The same Russian émigré Swiss obstetrician delivered the second son in Moscow in 2019. Before the birth, Kabaeva had travelled in secret to Lugano several times.
The source described Kabaeva as ‘a very pleasant woman.
‘She is a real sportswoman, very straight, without posturing. She came with her mother and sister, but without bodyguards. Despite this, a blanket of secrecy was thrown over the births.’
Putin hands Kabaeva a bouquet of flowers on the day she received the ‘For Merit to the Fatherland’ order in 2005
Kabaeva had also travelled multiple times to Switzerland before starting her relationship with Putin, believed to be in 2007.
She was an ambassador for Longines watches from 1999 to 2008.
Their relationship was first reported when a Moscow newspaper alleged Putin had secretly divorced his wife of 30 years Lyudmila and was planning to marry Kabaeva.
The Kremlin denied the claims, and the newspaper was soon shut down. Five years later, Putin and his wife announced their separation.
Recently, rumours suggested that Kabaeva and her suspected young children were hiding out from the war at a reclusive Swiss chalet. However last month – after a four-month absence from the limelight – she reappeared in Moscow.
Kabaeva used the build-up to her ‘Alina 2022’ show in Moscow in April to make her first appearance in public since the war started in Ukraine. This followed rumours she had been hiding in Switzerland – or in a hi-tech Siberian nuclear bunker.
At the show itself she was filmed in front of the ‘Z’ symbols of Putin’s troops, which critics have likened to a swastika symbol.
Wearing a patriotic St George’s ribbon on her chest, Kabaeva delivered a rousing speech seemingly linking victory over Nazism in the Second World War to today’s events in Ukraine.
‘This theme, you see, this story, doesn’t only go into the past. It stays with us,’ she said. ‘This celebration is not just for the whole country, this is a holiday for every family.
‘Every family has a war story, and we mustn’t ever forget it, but pass it on from generation to generation.’
She wore a £1,915 from a British-based designer as she led a patriotic-themed gymnastics ballet in which she linked the defeat of Hitler’s Nazis to the Russian fight against Ukraine.
The event included some of the Soviet Union’s most patriotic songs in a celebration of the country’s victory over the Germans.
Putin pictured alongside Kabaeva at a gymnastics festival in Russia in 2001
The theme at her annual festival was unmistakably intended to boost patriotic support for Putin’s military operation in Ukraine.
She wore a wedding ring and a fluid silk fuchsia midi dress. Russians were struck by Kabaeva’s new look, sparking rumours of recent cosmetic surgery. Russian Cosmopolitan said ‘something has really changed in Kabaeva’s face’, adding that ‘the legendary athlete was noticeably prettier’.
Avoiding linking her to Putin, it said of a woman widely believed to be Russia’s unofficial first lady: ‘Alina Kabaeva is one of the most mysterious and secretive women in our country.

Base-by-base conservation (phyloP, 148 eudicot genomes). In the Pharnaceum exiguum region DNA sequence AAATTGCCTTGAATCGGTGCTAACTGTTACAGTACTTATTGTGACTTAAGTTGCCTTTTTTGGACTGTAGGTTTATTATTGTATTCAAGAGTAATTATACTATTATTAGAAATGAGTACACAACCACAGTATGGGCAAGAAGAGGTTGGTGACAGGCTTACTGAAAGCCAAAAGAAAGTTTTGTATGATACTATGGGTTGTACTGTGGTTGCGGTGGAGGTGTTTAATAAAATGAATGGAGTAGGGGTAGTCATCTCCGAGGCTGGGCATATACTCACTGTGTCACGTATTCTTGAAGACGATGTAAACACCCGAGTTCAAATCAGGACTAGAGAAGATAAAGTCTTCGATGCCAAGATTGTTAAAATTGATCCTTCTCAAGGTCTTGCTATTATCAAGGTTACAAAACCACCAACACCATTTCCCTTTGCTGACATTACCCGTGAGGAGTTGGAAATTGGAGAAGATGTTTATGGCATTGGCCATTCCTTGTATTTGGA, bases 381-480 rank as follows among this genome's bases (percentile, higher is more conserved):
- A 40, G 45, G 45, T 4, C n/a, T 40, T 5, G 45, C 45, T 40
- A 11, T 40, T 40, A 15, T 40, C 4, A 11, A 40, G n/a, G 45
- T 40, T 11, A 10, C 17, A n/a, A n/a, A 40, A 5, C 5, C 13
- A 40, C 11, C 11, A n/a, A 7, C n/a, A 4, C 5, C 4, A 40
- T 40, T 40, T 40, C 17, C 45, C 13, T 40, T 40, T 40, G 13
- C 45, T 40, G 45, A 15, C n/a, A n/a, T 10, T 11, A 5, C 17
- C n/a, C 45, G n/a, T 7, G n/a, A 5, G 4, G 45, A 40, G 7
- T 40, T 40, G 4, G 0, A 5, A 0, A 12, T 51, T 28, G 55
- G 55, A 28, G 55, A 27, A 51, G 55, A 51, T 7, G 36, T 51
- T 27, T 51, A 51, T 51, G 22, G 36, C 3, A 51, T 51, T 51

‘The gymnast almost never appears in public, does not [appear in] social networks, and it is not possible to accidentally see her on the street or in shopping centres.’
Telegram channel Tol’ko Nikomu – also choosing its words carefully to avoid the Russian censor – hinted that she and Putin share the same plastic surgeon.
‘A new rare appearance of Alina Kabaeva. This time she is dressed casually – and is again seen with a wedding ring.
‘And yes, the handwriting of the family beautician is quite notable.’
Alina Kabaeva at the 2015 ‘Alina’ gymnastics festival on May 21, 2015, in Moscow, Russia
Jailed Putin foe Alexei Navalny had previously demanded sanctions against Kabaeva.
He singled out Kabaeva’s National Media Group arguing that it was likely owned by Putin – who will be 70 this year – personally.
Her salary here has been estimated at almost £8 million a year, compared with the average annual figure of £5,600.
Navalny posted from jail: ‘I want to remind you that the National Media Group, which owns the lion’s share of this apparatus of lies, undoubtedly belongs to Putin personally, and as such is even formally headed by Putin’s mistress Alina Kabaeva.’
He called her a Putin propagandist and said she should be treated as a ‘war criminal’.
Kabaeva has kept a low profile in the Ukraine war – but her media has been vocal in cheerleading for Putin.
Soon after the war started, a petition called on the Swiss authorities to send her packing back to Russia.
‘It’s time you reunite Eva Braun with her Führer’, said the petition.
Rumours first linked her romantically to Putin as long ago as 2008 when she was a pro-Kremlin MP.
The newspaper printing the story was rapidly closed down.
Putin – who in 2013 announced his divorce from wife Lyudmila, a former Aeroflot stewardess – has previously said: ‘I have a private life in which I do not permit interference. It must be respected.’
He deplored ‘those who with their snotty noses and erotic fantasies prowl into others’ lives’.
Kabaeva is on record as saying she had met a man who ‘I love very much’, gushing: ‘Sometimes you feel so happy that you even feel scared.’
In 2001 Kabaeva was temporarily banned from competing in rhythmic gymnastics after failing a doping test.
A year earlier she had won gold at the 2000 summer Olympics.
Once regarded as Russia’s most eligible woman, her only other suitor has been a married Georgian policeman, according to media reports. This relationship petered out in 2005 amid complaints of tabloid intrusion into her life.
She once posed almost nude for Maxim and was described as ‘full of sex’ by a photographer. There have been many reports of her wearing a wedding ring, but no records of a marriage.
She is reported to have a fleet of Maybach limousines at her disposal, and was seen surrounded by a squad of machine-gun toting security guards on visits to a Moscow cafe, likely indicating she qualifies for state-level security.
The dictator of neighbouring Belarus, Alexander Lukashenko hinted that Putin’s divorce decision came about because Kabaeva ‘put pressure on the president’.